Iraq Comes to Syria

Update Brig. Gen. Issa al-Kholi who headed a military hospital, was assassinated Saturday outside his Damascus home. He is the first high-ranking officer to be killed. Because he was a physician rather than a staff or field officer, he probably lacked good security and so was a soft target. Hitting physicians and nurses is a hallmark of the Iraqi Sunni insurgency.

A deadly car bomb killed at least 28 and wounded more than 200 in Aleppo, Syria’s second largest city on Friday. The regime blamed “terrorists” for the blast, and the US fingered “al-Qaeda” (presumably the Iraqi ‘al-Qaeda in Mesopotamia). Syrian oppositionists entertained dark suspicions that the regime bombed itself in Aleppo. As the second largest city, it has a significant Christian population. The opposition gains nothing from this bombing, and, indeed, suffers. Christians and others in the city were already afraid that the uprising could lead to Iraq-style violence, so here was their proof.

Elsewhere, regime security forces killed some 27 civilians as they came out of mosques after Friday prayers or tried to join protests. A handful of Syrian troops was also killed by military defectors.

Sources in Washington DC maintained that they had sources that informed them that members of the Syrian elite were making plans to flee.

This latter item seems to me likely an element of psychological warfare. There was all that talk about the Saddam family surrendering in Iraq before the Bush invasion. Regime decapitation or collapse at the top is a fantasy in Washington, but it seldom works in real life.

7 Responses

  1. You must have been in a hurry when you wrote the last paragraph, as you are usually more literate than that. The “latter” would be the second of two items when you were referring to the last of three items, and I finally figured out that rather than “psychological warfare” which would be an attempt to influence or disrupt Syrians, you meant “propaganda” whichj is an effort to decieve American readers.

    • No, he meant “psychological warfare.”

      The audience for that story (if Prof. Cole is correct) consists of military and political figures around Assad or in the military who are trying to decide whether to defect to the opposition, or go down fighting with Assad.

  2. As always, the big questions at such pivotal moments in “nascent” revolutions (if Syria’s beleaguered opposition movement can be describe as such) is the loyalty of the military command and rank-and-file soldiery: how tightly bound to the Assad regime is the military? Would mounting international pressure (sanctions, arming of the opposition) alter the incentive structures within the high military command? Compare Egypt recently, and Iran 30 yrs ago: at what point does the military gamble that its survival and continued influence and power lay on the side of reform, or perhaps even a coup? And when do internal military command structures break down; when do soldiers on the street decide to stop firing on civilians? From what I’ve been reading and hearing, the Syrian military is tightly controlled institution under orwellian security apparatus of the Assad regime. But then other experts talk about the real possibilities of a military coup, which, if they are correct, must mean there is at last the potential for and uncoupling of military/regime interests.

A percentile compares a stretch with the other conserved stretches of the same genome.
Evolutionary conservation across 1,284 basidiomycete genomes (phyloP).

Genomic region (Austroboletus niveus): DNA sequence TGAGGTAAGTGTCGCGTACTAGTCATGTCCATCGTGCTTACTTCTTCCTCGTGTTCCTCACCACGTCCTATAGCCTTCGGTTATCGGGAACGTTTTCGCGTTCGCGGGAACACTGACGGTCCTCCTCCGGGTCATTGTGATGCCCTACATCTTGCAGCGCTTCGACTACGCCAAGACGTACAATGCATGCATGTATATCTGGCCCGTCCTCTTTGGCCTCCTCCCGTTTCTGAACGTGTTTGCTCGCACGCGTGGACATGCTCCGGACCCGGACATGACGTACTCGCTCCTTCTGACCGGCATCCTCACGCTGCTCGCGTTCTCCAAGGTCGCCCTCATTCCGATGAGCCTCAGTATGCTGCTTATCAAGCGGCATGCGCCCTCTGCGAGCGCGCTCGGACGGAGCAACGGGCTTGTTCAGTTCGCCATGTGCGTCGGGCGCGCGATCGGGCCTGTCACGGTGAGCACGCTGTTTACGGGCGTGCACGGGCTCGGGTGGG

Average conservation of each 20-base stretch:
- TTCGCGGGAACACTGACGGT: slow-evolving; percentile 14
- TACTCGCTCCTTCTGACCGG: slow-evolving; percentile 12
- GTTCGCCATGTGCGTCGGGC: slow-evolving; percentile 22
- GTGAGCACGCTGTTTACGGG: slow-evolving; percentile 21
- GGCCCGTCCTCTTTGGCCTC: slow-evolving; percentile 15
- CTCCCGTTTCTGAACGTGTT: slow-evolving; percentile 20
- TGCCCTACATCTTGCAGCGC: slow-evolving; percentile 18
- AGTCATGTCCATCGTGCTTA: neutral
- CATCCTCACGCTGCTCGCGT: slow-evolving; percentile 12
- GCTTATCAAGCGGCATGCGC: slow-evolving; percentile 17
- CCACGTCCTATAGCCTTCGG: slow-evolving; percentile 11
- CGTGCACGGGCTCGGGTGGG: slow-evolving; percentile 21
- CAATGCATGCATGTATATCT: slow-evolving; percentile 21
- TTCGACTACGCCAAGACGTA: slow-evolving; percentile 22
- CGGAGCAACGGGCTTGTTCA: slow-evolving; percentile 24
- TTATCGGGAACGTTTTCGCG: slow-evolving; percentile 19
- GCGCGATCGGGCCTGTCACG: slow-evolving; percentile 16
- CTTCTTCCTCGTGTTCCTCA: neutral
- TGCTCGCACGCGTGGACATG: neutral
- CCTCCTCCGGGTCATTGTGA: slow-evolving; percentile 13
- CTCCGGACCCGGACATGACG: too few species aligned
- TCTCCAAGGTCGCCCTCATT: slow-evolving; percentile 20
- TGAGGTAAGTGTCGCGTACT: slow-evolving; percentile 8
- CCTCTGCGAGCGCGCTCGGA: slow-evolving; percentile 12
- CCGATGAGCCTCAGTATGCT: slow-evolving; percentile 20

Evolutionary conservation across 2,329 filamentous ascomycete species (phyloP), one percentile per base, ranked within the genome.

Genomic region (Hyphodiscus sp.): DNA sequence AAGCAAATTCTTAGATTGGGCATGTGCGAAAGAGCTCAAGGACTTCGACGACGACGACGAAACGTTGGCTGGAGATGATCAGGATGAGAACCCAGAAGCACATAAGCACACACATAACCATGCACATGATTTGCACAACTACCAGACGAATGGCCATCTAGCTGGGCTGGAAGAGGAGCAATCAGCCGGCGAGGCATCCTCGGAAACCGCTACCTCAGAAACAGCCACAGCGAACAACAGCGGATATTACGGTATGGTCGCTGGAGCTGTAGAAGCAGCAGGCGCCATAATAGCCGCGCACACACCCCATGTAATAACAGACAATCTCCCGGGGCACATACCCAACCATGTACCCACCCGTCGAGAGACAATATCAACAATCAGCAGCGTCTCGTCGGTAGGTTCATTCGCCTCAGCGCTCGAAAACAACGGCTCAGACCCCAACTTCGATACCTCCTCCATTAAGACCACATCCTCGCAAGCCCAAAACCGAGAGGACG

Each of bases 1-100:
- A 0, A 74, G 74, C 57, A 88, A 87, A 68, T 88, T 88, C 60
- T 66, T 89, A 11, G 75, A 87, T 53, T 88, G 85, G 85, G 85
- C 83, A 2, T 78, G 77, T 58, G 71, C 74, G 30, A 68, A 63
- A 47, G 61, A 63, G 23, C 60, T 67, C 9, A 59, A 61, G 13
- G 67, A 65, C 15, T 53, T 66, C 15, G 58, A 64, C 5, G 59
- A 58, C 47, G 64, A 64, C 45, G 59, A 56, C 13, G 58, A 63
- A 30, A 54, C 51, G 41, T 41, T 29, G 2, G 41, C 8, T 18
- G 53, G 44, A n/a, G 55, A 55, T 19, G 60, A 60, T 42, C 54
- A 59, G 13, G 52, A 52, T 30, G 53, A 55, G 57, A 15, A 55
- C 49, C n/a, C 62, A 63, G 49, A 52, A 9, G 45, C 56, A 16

• But a coup would normally mean the generals, who are wedded to the status quo. So it would happen because they think Assad Jr. isn’t brutal enough to save their privileges. A coup by lower-ranking officers, meaning Sunnis looking for power redistribution, would be harder. Note that in most coups carried out by colonels, majors, etc, the overthrown regime was incompetently organized: Libya ’69, Egypt ’52. No surprise that Liberia and The Congo were conquered by former sergeants! If you’re only a colonel and you want to take over a country, you need serious CIA backing.

  3. Juan:

    Sources in Washington DC maintained that they had sources that informed them that members of the Syrian elite were making plans to flee.

    This latter item seems to me likely an element of psychological warfare.

    Let’s not be so quick to discount information form “the other side of the hill”. This is a data point, let it stand. If it is true we’ll get corroborating evidence soon enough.

    And this is not about “regime decapitation”, nobody has mentioned that. Josh Landis has reported on his blog that some number of Alawis in Damascus have started to return to their home villages.

    Reports from Damascus are uniform in saying that the deteriorating economic situation is evident in Damascus.

    Yes, the fourth armored and the republican guard will fight to the death, but that doesn’t mean that the Alawis aren’t getting increasingly nervous.

    This news item really has the ring of truth.

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